In 1973 the CBSO launched its own chorus and this provided us with a new challenge – competition. However, we “upped our game” and made every effort to improve our standard and so hold our own. In 1991 Symphony Hall opened. Two years before this the committee decided that we should transfer our concerts to the new venue. Our first rehearsal scared us so much that we were afraid to sing but spurred on by Christopher Robinson we were soon in our stride. I was General Secretary at this time and worked closely with the Symphony Hall Management Team in an attempt to build up a good relationship with them – I think I succeeded.

All this sounds very serious, but there have been some funny episodes as well. For instance when the ladies used to sing “The Planets” from the back stairs in the Town Hall. Someone draped a black curtain across the entrance by the organ, so that we were unseen, and there was a small hole in the curtain through which our conductor kept in touch with the orchestral conductor – no CCTV then!

All this of course happened a long time ago, but I mustn’t forget that the choir continues to give exciting concerts performing both new and standard works both in Birmingham and out of town, all to great acclaim from audiences and journalists.

You have provided me with immense pleasure; I’ve learned such a lot and met some lovely people both choir members and professional soloists and players – not forgetting four very talented and inspiring conductors. How lucky the choir has been to be trained by Messrs Willcocks, Davies, Robinson and Lucas. It will seem strange to sit in the audience, but that is where I’ll be from now on. I shall miss you all but thank you so much for making City Choir so special.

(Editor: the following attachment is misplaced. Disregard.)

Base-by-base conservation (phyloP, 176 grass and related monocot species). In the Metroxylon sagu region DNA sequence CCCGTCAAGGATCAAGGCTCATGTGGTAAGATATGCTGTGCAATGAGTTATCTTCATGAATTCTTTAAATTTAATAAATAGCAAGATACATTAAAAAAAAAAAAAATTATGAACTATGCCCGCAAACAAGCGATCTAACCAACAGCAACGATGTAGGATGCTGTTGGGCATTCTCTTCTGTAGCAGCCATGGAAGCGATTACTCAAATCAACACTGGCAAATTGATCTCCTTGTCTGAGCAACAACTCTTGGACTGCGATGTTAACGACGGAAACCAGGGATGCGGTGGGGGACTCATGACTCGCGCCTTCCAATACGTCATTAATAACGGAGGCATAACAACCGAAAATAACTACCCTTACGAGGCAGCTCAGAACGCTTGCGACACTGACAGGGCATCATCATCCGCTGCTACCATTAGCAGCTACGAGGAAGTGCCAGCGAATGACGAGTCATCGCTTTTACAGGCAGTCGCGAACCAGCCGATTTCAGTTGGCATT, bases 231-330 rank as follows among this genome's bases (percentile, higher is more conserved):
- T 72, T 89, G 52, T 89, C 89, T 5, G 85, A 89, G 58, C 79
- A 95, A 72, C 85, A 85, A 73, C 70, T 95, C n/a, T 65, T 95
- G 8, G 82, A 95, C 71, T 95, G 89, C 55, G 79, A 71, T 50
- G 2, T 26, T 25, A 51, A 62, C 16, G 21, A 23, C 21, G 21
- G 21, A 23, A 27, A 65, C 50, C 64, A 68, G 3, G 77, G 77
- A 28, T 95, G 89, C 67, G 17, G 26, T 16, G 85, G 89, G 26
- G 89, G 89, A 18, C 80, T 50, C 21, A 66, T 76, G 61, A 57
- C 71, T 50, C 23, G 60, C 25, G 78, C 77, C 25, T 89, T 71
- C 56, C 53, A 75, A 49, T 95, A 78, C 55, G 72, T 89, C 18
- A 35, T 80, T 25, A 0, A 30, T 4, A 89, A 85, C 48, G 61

Open Rehearsal – 16th September

7th August 2014, by Mark Lawrence

We will be starting our rehearsals again on Tuesday 9th September, if you are interested in coming along. You can read about our splendid new season of concerts for 2014-2015. We would love to see you there.

open reh flyer In particular, we would like to invite you to our OPEN REHEARSAL at 6.30 pm on Tuesday 16th September in central Birmingham, where you can take part in a rehearsal and see just what it’s like singing in the choir. Maybe that will inspire you to want to join the choir.

Happy Summer wishes!

15th June 2014, by Mark Lawrence

Now that our season is over, we would like to send you our best wishes for the summer. We will be starting our rehearsals again on Tuesday 9th September, if you are interested in coming along. You can read about our splendid new season of concerts for 2014-2015. We would love to see you there.

Most recently, Voices from the City of Birmingham Choir performed in the wonderful church of St Peter, Wootton Wawen, as part of their music festival. Here are a couple of pictures from that day (click to enlarge).

St Peter's Church

St Peter’s Church

Rehearsing for the concert

Rehearsing for the concert

Wonderful Wootton Wawen

18th May 2014, by Mark Lawrence

The name may be hard to say, but we are greatly looking forward to our forthcoming participation in the Wootton Wawen Music Festival. The festival runs from 9th – 14th June, and our concert is on Wednesday, 11th June at 7.30pm. MADRIGALS AND MORE is performed by Voices from the City of Birmingham Choir and instrumentalists Jessica Gabbott (flute) and Kristina Kennedy (harp). It takes place in the marvellous Saxon edifice, St Peter’s Church.

TICKETS £15 (unreserved seating) from Patricia Phillips (01564 793114) or Linda Gilbert (01564 793535)Wooton Wawen's Saxon church

See you on Saturday in Symphony Hall!

12th May 2014, by Mark Lawrence
In Symphony Hall...

In Symphony Hall…

Saturday 17th sees our fantastic musical feast – English Reflections – in Symphony Hall at 7.30 pm.

Along with the popular Birmingham Philharmonic Orchestra, we present three works by composers writing in the early twentieth century, a period so much in focus as we commemorate the First World War.

In the concert is the tremendously powerful Hymn of Jesus by Gustav Holst, as well as Vaughan Williams’ evocative call for peace, Dona Nobis Pacem. The orchestra will perform Elgar’s King Arthur Suite. Book your tickets online, in person at the Symphony Hall or Town Hall box offices, or call 0121 345 0603. We look forward to seeing you.